Running Tips from Fitness Expert & Celebrity Podiatrist Dr. Emily Splichal
April 10, 2013
Dr. Emily Splichal is a Podiatrist, Human Movement Specialist and national fitness expert recognized by stiletto-lovers as "Dr. Legs" from her posture and balance fitness workouts Catwalk Confidence® and Stiletto Recovery®. Dr. Emily Splichal is extensively trained in lower extremity biomechanics, sports medicine and movement dysfunction. With over 11 years in the fitness industry, Dr. Emily Splichal has dedicated her medical career towards studying postural alignment and human movement as it relates to foot posture and foot strength.
Dr. Emily's success has lead to numerous appearances in Hong Kong, Korea, Malaysia, Singapore, and Thailand. She became a regular guest and health expert on the PIX 11 Dr. Steve Show, was featured on the Oprah Winfrey Show, PIX Morning News, The Today Show, and The Doctors. In addition, Dr. Emily Splichal has been highlighted in Glamour, Seventeen, Women's Day, and Elle Magazine. She has landed endorsements with Garden Of Life®, New York Sports Club, and most recently became Spokeswoman for the orthotic shoe company Aetrex Worldwide®.
Dr. Emily Splichal has teamed up with Black Girls RUN! to give our members some helpful hints on running, posture, and more!
What is the best tips or techniques to get into running shape and stay that way?
Running is one of the best forms of exercise - whether your goal is weight management or maintaining a healthy lifestyle.
To properly run and maitain a certain pace requires cardiovascular endurance and strength. When beginning a running program, I encourage women to start slow and set realistic, obtainable goals. Alternating between walking and running is a great way to introduce the increased demands of running. Start by introducing running intervals of 1 minute, then slowly increase to 2 minutes, then 3 minutes - and before you know it you'll be running 30 minutes straight.
To keep your legs strong for running incorporate lower body exercises such as squats, lunges and step ups into your weekly workout. Keep the resistance lighter and go for higher repetitions as this will mimic the strength endurance needed for running.
Finally, whether you choose to run indoors on a treadmill or outdoors I always encourage women to use a heart rate monitor. This allows you to better track how hard you are working and can even count calories and distance you ran. For more information on heart rate monitors please visit www.polar.com.
Why should we workout barefoot?
Barefoot training is one of the best techniques for restoring foot function, improving total body strength and increasing stability.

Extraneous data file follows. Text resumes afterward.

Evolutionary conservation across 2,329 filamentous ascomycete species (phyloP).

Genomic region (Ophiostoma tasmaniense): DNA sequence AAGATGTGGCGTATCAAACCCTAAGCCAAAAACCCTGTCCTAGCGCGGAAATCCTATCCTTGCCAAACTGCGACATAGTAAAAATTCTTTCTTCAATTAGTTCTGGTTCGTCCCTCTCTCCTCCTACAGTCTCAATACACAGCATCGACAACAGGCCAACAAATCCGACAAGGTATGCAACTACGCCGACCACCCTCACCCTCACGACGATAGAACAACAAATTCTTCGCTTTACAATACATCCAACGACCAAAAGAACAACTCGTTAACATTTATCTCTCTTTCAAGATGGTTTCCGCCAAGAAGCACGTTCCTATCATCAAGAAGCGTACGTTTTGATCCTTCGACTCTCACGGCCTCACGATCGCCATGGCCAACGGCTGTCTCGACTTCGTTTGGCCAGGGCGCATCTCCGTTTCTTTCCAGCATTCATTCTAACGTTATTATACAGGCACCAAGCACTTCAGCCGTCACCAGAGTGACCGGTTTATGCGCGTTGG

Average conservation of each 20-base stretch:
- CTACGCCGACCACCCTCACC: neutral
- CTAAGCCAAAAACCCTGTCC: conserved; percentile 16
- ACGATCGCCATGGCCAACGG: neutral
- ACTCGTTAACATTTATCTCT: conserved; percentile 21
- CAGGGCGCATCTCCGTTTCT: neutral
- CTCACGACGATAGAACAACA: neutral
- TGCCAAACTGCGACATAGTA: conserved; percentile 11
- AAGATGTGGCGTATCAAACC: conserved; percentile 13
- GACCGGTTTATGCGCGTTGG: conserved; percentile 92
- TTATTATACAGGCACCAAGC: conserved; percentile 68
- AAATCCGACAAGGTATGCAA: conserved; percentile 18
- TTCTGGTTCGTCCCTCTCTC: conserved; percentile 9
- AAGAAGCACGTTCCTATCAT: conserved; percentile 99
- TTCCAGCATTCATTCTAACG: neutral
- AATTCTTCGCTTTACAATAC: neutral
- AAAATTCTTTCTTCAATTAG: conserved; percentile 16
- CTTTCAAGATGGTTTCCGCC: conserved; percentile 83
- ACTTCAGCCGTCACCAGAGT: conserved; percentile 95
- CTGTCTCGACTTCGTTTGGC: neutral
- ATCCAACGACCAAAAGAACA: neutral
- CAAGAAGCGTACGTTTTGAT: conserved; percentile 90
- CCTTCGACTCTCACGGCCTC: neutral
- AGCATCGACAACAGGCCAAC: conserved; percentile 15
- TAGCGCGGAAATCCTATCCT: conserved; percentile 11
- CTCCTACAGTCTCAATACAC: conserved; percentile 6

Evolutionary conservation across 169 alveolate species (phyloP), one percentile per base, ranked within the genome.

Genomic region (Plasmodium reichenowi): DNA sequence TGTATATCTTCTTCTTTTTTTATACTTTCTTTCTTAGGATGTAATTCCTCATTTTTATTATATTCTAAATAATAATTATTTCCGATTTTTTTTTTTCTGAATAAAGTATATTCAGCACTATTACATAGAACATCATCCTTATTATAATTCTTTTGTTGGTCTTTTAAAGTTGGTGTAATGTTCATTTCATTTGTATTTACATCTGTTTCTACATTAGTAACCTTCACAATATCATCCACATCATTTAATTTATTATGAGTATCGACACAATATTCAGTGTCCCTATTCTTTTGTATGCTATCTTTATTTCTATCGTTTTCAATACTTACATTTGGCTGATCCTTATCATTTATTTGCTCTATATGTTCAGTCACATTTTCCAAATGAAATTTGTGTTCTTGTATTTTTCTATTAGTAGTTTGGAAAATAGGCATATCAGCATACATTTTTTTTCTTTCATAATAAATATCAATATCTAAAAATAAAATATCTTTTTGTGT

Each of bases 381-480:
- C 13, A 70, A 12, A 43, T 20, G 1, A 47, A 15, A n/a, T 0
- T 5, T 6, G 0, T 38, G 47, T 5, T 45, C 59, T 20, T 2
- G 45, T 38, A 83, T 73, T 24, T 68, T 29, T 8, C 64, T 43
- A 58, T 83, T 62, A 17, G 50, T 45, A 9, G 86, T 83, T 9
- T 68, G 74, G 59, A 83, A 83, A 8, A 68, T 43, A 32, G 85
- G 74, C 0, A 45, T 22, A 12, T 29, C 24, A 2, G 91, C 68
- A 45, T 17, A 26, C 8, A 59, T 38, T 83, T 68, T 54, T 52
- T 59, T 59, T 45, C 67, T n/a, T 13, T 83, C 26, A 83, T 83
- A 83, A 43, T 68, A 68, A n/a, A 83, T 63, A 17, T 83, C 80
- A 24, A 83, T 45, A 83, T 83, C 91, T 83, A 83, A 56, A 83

Whether we run barefoot, in minimalist shoes or your traditional sneakers -everyone can benefit from barefoot training. Our foot is designed to naturally absorb the shock or ground reaction forces when we run - however if we fail to strengthen the foot we then increase our risk of getting injuries such as stress fractures, shin splints and plantar fasciitis.
Some of my favorite barefoot exercises are done on one leg - so now we are improving our foot strength while strenghtening the ankle, hip and core! Begin introducing barefoot exercises into your workout program by doing barefoot single leg squats, barefoot single leg deadlifts or reverse lunges to a barefoot single leg stance - to name a few exercises.
I recommend incorpoarting barefoot exercises into your warm-up before a run, as well as doing a dedicated 20 minutes of barefoot strength exercises three times a week. For more great barefoot exercises please visit www.vcoreworkout.com.Few tips on preventing injuries, few recovery tips
One of the best tips for avoiding injury is to ensure that you are integrating enough recovery into your running program. Runners have some of the highest injury rates - and most of these injuries are related to overuse! As we run, we use the same muscles in the same pattern that we do when we walk. Repetitive movement patterns can recreate muscle imbalances and weakness if recovery and realignment techniques are not implemented.
I recommend incorporating trigger point release or foam rolling into your weekly running program, allowing at least 15 - 20 minutes a day to dedicated muscle work. If you are recovering from an injury - this time spent doing muscle work needs to increase to at least 30 minutes.
In addition to trigger point release, it is important to incorporate core and glute exercises into your weekly program. This is where i like the barefoot exercises. A great way to build stability for the prevention of injury is to do the 20 minutes of barefoot strengthening three times a week.
How to select the right running shoe
When selecting a running shoe you must match 1. your foot type and 2. your running technique. Whether you have a flat foot or a high arch, your foot will respond to the ground differently. Certain shoes are designed to be motion controlled, while others are stabilization or neutral shoes. In addition to running shoes, some runners may require control with an orthotic.
If you are interested in learning more about orthotics or finding out if your foot need the control with an orthotic I recommend seeing a Podiatrist. Find a Podiatrist in your area by visiting www.apma.org.
As far a finding a running shoe that matches your running technique - this is particularly important if you are a midfoot striker. To proper run with a midfoot strike a runner will need to use either minimalist shoes or specific midfoot running shoes such as Newtons. If you are striking your heel first then any of the traditional running shoes are good.
Thank you to Dr. Splichal for all the great